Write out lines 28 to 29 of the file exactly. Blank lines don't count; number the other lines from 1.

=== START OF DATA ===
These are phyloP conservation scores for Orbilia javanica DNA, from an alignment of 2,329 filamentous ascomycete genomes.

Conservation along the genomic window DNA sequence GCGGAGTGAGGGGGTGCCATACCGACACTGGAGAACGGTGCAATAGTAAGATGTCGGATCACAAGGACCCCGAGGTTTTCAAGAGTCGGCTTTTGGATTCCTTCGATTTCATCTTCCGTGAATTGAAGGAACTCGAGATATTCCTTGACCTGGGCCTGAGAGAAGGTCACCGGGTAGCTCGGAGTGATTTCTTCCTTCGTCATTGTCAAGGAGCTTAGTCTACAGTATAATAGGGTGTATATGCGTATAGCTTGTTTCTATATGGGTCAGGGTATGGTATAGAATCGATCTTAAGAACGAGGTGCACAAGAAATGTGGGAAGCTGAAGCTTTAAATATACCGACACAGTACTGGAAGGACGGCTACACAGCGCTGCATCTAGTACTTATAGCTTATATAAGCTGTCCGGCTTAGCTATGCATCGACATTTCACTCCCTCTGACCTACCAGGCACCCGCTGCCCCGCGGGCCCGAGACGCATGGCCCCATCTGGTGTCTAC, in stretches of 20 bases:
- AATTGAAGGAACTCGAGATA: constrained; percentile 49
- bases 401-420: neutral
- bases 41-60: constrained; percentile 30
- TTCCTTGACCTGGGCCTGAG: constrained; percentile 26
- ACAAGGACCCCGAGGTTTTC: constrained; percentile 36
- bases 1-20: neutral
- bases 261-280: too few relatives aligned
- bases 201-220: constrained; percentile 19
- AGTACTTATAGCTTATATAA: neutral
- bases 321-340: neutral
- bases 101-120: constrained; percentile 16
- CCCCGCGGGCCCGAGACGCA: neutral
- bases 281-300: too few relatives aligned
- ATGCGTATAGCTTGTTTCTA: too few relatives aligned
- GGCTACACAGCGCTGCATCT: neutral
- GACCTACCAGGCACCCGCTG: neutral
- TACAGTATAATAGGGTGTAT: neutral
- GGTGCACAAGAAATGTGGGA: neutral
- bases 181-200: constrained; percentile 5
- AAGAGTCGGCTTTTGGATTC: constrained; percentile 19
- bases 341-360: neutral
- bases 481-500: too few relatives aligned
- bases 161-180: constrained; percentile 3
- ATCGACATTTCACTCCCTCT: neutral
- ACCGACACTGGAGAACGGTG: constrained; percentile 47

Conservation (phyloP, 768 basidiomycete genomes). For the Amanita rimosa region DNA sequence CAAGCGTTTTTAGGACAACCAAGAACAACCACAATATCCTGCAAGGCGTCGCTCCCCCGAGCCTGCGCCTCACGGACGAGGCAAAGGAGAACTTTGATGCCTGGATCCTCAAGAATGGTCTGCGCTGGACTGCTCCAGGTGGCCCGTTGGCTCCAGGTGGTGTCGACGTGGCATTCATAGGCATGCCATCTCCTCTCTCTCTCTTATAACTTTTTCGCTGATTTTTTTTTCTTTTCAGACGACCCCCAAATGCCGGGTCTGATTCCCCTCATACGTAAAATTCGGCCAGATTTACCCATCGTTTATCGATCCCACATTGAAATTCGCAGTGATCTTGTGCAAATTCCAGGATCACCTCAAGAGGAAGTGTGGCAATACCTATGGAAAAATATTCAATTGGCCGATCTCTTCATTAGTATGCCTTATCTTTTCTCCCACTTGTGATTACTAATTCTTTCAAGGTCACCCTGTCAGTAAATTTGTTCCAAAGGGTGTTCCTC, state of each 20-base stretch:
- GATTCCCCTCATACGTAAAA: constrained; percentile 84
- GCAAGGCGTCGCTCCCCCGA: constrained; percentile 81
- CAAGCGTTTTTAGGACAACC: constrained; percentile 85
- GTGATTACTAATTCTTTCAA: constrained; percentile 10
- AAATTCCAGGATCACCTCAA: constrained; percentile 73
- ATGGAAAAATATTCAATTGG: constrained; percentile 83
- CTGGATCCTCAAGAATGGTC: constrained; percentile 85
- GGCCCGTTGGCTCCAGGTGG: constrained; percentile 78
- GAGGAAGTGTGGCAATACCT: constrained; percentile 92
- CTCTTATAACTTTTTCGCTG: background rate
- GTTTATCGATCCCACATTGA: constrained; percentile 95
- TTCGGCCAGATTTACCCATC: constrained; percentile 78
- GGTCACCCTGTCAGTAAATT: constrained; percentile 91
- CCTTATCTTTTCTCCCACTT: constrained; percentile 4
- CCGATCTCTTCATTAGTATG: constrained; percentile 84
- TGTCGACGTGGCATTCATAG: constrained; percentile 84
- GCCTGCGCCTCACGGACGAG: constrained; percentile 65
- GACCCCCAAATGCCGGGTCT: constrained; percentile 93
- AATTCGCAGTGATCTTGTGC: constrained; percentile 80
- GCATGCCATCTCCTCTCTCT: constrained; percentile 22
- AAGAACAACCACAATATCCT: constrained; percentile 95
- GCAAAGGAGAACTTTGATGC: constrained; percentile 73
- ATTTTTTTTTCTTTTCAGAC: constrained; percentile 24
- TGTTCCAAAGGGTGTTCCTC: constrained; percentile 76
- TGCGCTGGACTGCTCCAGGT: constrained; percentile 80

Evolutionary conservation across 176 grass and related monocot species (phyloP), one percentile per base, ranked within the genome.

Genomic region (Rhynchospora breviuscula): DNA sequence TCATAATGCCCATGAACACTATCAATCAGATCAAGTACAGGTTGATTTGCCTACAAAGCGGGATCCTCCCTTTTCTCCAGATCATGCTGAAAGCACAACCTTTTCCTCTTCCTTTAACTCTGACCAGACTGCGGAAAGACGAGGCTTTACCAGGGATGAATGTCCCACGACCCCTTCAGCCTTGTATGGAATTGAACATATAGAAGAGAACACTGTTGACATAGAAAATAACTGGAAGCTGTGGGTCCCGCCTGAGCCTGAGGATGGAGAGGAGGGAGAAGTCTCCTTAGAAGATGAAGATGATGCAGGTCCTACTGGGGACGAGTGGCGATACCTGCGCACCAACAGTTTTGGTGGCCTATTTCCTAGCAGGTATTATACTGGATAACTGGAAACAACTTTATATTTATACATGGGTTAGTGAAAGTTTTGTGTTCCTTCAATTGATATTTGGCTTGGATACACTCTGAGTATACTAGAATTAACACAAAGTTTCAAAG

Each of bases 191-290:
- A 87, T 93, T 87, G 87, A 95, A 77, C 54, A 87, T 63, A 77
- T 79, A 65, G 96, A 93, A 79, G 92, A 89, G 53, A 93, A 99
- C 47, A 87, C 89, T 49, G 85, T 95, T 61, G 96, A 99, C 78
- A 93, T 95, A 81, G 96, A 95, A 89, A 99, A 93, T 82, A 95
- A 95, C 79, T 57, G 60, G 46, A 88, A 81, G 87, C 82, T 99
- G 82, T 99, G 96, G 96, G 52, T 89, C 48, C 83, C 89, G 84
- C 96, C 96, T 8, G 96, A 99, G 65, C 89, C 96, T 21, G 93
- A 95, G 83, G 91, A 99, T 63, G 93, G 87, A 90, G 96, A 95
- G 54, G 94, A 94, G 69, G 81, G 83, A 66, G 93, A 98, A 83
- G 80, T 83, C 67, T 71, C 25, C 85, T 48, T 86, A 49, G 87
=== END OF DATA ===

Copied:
Conservation (phyloP, 768 basidiomycete genomes). For the Amanita rimosa region DNA sequence CAAGCGTTTTTAGGACAACCAAGAACAACCACAATATCCTGCAAGGCGTCGCTCCCCCGAGCCTGCGCCTCACGGACGAGGCAAAGGAGAACTTTGATGCCTGGATCCTCAAGAATGGTCTGCGCTGGACTGCTCCAGGTGGCCCGTTGGCTCCAGGTGGTGTCGACGTGGCATTCATAGGCATGCCATCTCCTCTCTCTCTCTTATAACTTTTTCGCTGATTTTTTTTTCTTTTCAGACGACCCCCAAATGCCGGGTCTGATTCCCCTCATACGTAAAATTCGGCCAGATTTACCCATCGTTTATCGATCCCACATTGAAATTCGCAGTGATCTTGTGCAAATTCCAGGATCACCTCAAGAGGAAGTGTGGCAATACCTATGGAAAAATATTCAATTGGCCGATCTCTTCATTAGTATGCCTTATCTTTTCTCCCACTTGTGATTACTAATTCTTTCAAGGTCACCCTGTCAGTAAATTTGTTCCAAAGGGTGTTCCTC, state of each 20-base stretch:
- GATTCCCCTCATACGTAAAA: constrained; percentile 84